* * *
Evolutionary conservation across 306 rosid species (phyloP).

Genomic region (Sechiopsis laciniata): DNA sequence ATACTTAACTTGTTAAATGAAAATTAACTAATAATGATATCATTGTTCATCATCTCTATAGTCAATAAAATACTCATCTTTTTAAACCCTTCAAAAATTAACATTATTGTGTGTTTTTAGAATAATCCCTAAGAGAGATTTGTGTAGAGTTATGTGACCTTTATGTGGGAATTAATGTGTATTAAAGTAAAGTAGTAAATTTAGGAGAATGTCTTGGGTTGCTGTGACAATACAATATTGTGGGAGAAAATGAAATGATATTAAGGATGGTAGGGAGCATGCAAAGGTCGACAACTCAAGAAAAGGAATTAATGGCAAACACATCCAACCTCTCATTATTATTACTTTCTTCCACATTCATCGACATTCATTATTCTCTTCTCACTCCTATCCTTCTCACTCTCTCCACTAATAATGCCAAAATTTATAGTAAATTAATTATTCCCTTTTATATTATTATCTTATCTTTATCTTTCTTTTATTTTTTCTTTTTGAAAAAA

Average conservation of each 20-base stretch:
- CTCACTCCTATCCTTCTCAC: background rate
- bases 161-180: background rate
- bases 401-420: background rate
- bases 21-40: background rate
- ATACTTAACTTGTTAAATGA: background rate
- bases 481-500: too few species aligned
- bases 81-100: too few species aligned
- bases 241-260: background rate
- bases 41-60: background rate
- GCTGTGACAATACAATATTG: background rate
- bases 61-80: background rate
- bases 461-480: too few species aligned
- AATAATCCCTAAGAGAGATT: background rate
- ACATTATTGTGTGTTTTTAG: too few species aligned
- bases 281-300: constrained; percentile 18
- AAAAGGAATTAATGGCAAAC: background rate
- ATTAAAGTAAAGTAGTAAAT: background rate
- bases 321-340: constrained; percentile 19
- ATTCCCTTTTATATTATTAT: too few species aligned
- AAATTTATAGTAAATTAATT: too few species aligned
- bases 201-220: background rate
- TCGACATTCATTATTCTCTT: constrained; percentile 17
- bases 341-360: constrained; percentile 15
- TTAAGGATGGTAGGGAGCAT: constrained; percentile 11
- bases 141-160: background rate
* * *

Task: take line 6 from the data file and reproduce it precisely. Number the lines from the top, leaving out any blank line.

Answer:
- bases 401-420: background rate